After volcanic eruption, some Hawaiians wondering if destruction's the work of Pele, goddess of fire

Residents near the lava zone on Hawaii’s Big Island having been leaving Ti leaves and flowers in front of their homes and near the cracks on the ground as an offering to the fiery volcano goddess Pele in hopes she will spare them from destruction.

“Scientists and experts have tried to predict what’s going to happen but they’ve been wrong,” resident Shannon Malina told Fox News Tuesday. “We are in (Pele’s) hands now. She’s coming back.”

Malina, who has been living in a Red Cross shelter in Pahoa, was forced to evacuate her home four days ago because of a volcanic eruption spewing bubbling lava and swallowing up residential neighborhoods.

She believes it’s the work of Pele, who is coming back to right the wrongs of humanity. And she’s not alone.

Several people on the island in recent days told Fox News they believe the volcanic instability rocking the Big Island is a warning from Pele.

“Pele the goddess and the Pele the lava are one in the same,” UH Manoa Hawaii language professor Kaliko Baker told KHON2.”It’s important to know that Pele is as natural to us, Hawaiians, the aboriginals of this island, as the wind that blows, as the ocean that crashes on the shores, as the lava that flows out of the volcano. It’s our norm and when Pele comes we just move because she’s got the right of way.”

Even as she wept over the destruction, resident Linda Jones told Fox News, “Madame Pele: I have love and respect.”

So just who is this all-powerful Pele? It depends on who you ask.

Pelehonuamea, or Pele as she is more commonly known, is the goddess of fire, lightning, wind and volcanos.

Passionate and moody, legend has it that she lives at the summit on Kilauea.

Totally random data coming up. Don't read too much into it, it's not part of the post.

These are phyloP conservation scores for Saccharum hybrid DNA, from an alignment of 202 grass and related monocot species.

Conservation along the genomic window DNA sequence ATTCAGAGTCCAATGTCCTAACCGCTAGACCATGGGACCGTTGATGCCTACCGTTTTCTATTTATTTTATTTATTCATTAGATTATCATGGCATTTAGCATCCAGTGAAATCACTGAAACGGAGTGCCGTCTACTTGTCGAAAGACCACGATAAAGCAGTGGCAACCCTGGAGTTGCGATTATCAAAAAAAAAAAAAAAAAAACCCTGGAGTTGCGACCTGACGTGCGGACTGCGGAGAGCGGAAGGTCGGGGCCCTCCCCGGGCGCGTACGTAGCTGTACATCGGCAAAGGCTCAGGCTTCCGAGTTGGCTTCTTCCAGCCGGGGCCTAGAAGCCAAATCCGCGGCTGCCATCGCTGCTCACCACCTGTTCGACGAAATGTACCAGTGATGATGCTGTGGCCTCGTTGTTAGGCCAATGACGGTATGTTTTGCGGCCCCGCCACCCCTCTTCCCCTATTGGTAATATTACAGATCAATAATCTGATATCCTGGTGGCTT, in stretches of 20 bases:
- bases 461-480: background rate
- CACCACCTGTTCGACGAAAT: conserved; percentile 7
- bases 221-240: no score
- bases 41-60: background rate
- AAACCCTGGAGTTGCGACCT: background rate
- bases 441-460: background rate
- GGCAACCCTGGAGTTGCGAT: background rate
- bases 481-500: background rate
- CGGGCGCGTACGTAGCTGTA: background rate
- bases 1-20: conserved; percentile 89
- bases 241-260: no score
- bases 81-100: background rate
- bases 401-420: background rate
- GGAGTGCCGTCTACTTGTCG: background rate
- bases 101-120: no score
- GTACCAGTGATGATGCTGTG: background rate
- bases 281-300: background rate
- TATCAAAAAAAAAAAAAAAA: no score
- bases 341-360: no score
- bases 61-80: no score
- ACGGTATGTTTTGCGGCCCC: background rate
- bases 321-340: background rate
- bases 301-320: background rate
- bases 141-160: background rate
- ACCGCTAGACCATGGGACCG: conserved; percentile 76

Depending on which version of the story is told, Pele spent her most of her life locked in fierce feuds with family members and was prone to epic jealous outbursts that usually ended with her burning down everything in her path.

In one narrative, Pele’s father exiled her to Hawaii because of her fiery temper. She fought with her elder sister, the water goddess, and went so far as to seduce her sister’s husband. Pele’s brother, the king of sharks, pitied Pele so he built her a canoe so she could escape and finally bring an end to the bickering between the two sisters.

In another version, Pele wanted to travel so she borrowed a canoe and came to the islands with her siblings in search of a fire pit to call home.

She landed in Lehua, a small crescent-shaped island north of Kauai, but it fell short of her expectations. She went down the chain of Hawaiian islands, testing out Oahu, Molokai and Maui before settling on the summit of Kileua.

One day, Pele hears the sounds from a hula festival. She follows the drumbeat and finds a handsome chief named Lohiau.

After spending several days and nights together, Pele tells him she has to go but promises to come back for him. She doesn’t.

Instead, she recruits her youngest sister, Hi`aka.

Hi`aka agrees but only if Pele promises to guard her beloved forest of Lehua trees and keep her friend Hopoe safe.

But patience isn’t a virtue for Pele, so when her sister doesn’t return fast enough, Pele burns down the forest and kills Hopoe.

When Hi`aka finally returns with Lohiau and sees what her older sister has done, she decides it’s payback time and gives into Lohiau’s romantic advances.

In a fit of jealous rage, Pele sets fire to her lover and turns his body into a pillar of rock.

Then she turns her wrath on her sister.

“No one said Pele was nice,” Malina says with a little laugh. “But she’ll protect her children, I know she will.”

The legend of Pele has mystified and terrified residents and visitors for many years.

According to Hawaiian folklore, anyone who takes a piece of rock, sand, soil or flower from what is now the Hawaiian Volcanoes National Park, will have to face Pele’s anger.

There have been thousands of cases of people pocketing “souvenirs” only to return them to the island after falling victim to horrible bouts of bad luck.

Malina believes they deserve it.

“They are stealing from Pele,” she said. “What did they think was going to happen?”